I lay out all of this to make the point that rarely does Dying Light 2 seem to keep all of these plot elements in mind at any given time. For example, the game frequently touches on the "war" between the survivors and the Peacekeepers, but one mission shows the two brutally fighting each other, another (later) mission shows the Peacekeepers coming to their aid, and the gameplay outside of story missions forgets that the two are supposed to be antagonistic. Aiden is supposedly intent on finding Mia … right up until you're tasked with side missions to find missing clothing or gather ingredients so a woman can make perfume.

You start the game relatively weak, same as in most games of its type, and you progressively become more capable as you level up in combat and parkour and put points into their respective trees. You gain a pittance of experience by simply "doing them"; fighting zombies or hostile humans grants combat experience, and leaping across gaps and clambering around obstacles gives parkour experience. However, to make meaningful progress toward leveling up, you must complete missions; some missions involve settling disputes about people stealing flour, while others might have you tracking down something regarding paint.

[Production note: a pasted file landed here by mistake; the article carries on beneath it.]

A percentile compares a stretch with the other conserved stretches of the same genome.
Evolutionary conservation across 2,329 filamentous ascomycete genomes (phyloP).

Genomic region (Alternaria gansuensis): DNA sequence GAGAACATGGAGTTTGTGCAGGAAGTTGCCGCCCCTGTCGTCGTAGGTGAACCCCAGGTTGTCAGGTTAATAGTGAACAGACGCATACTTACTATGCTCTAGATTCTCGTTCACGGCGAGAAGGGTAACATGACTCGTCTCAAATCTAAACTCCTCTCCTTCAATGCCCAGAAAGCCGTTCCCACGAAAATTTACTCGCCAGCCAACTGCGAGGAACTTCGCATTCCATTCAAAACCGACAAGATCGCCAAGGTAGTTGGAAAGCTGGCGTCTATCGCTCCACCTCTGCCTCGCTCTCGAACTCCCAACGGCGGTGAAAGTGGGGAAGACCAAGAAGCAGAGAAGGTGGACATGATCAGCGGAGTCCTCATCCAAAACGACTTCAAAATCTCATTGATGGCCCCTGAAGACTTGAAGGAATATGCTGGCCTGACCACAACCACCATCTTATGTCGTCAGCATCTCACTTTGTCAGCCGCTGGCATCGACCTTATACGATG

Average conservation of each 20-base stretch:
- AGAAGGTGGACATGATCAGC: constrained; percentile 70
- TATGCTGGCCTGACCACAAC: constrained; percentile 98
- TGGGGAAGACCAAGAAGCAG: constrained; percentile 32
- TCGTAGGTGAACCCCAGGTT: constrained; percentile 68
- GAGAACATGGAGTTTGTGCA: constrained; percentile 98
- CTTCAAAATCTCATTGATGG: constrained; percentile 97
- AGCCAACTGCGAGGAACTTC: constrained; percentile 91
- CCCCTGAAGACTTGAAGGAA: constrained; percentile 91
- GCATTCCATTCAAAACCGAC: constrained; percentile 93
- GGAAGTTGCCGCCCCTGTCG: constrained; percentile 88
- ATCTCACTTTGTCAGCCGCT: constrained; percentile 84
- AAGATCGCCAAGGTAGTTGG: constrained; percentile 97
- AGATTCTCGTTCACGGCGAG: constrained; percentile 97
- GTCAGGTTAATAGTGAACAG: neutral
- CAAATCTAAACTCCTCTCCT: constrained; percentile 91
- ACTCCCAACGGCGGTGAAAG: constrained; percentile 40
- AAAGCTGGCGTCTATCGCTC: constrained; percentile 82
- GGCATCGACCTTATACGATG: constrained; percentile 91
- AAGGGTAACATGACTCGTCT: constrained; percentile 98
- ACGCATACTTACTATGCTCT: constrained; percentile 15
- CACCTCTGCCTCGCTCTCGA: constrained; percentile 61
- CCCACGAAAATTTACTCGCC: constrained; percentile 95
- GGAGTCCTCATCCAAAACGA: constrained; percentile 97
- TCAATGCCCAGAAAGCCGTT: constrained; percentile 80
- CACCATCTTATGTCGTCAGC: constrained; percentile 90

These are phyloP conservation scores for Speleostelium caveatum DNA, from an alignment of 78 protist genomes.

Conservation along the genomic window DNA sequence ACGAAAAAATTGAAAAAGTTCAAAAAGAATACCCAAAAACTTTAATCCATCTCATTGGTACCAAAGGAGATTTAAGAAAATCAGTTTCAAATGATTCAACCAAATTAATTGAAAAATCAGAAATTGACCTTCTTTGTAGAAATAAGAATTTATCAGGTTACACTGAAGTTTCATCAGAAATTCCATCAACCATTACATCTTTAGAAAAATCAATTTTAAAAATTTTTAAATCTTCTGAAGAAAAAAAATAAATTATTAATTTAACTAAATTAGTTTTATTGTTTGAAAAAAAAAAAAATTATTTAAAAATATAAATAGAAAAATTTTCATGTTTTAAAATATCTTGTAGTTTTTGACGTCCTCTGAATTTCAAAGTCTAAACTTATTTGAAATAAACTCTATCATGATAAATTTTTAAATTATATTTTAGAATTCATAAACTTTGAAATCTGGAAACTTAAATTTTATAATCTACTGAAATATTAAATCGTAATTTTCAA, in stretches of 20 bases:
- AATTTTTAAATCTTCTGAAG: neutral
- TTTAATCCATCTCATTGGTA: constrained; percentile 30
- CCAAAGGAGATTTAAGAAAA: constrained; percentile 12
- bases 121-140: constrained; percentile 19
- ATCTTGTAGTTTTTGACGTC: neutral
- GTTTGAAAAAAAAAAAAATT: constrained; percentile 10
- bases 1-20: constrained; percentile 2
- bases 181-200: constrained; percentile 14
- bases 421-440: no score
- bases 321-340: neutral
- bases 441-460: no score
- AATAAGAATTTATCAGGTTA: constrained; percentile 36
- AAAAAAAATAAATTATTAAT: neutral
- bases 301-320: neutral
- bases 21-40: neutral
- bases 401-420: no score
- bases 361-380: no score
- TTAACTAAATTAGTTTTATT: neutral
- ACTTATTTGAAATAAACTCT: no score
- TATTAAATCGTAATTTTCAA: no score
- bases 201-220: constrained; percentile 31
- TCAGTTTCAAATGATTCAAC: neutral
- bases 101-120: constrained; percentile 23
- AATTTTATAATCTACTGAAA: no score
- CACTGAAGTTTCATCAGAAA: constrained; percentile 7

It's all disjointed, and this disconnect continues with Aiden. Pilgrims are touted as survival badasses who are capable of traveling through the vast wastes alone, safely navigating hundreds of miles of terrain filled with untold horrors. Aiden, ostensibly a Pilgrim who is physically hardened from his travels, is tossed five feet backward if he so much as gets shoved. The game relies upon cut scenes filled with exposition to lurch the narrative forward, and so often feature Aiden getting "surprised" by a blow to the head that you could make a drinking game out of it. Take a drink every time it happens, take a shot every time you call it before it happens, and enjoy a hospital visit before you reach the game's Central Loop area.

It's worth sobering up for the Central Loop because this area is where Dying Light 2 finally starts to make good on the promise that the previous few hours of the game have been teasing. The early area of the game that you are locked into is a relatively numbing expanse of wide, relatively short buildings that are boring from a parkour standpoint. The Central Loop is a significantly larger area, with entire skyscrapers to navigate above and around, and by then, you've unlocked additional parkour skills and a paraglider to make it fun to do so.

Parkour was a big feature in the previous game, and in Dying Light 2, you end up feeling even more capable as you make your own path through Villedor. Parkour elements such as handholds are somewhat subtly painted yellow, so it's easy to spot important ones. Otherwise, nothing stops you from grabbing just about any ledge or running along any vertical surface. Most of my time with the game was spent far from ground level, and the game is at its best when you're skillfully playing your own little game of "the floor is zombie-lava."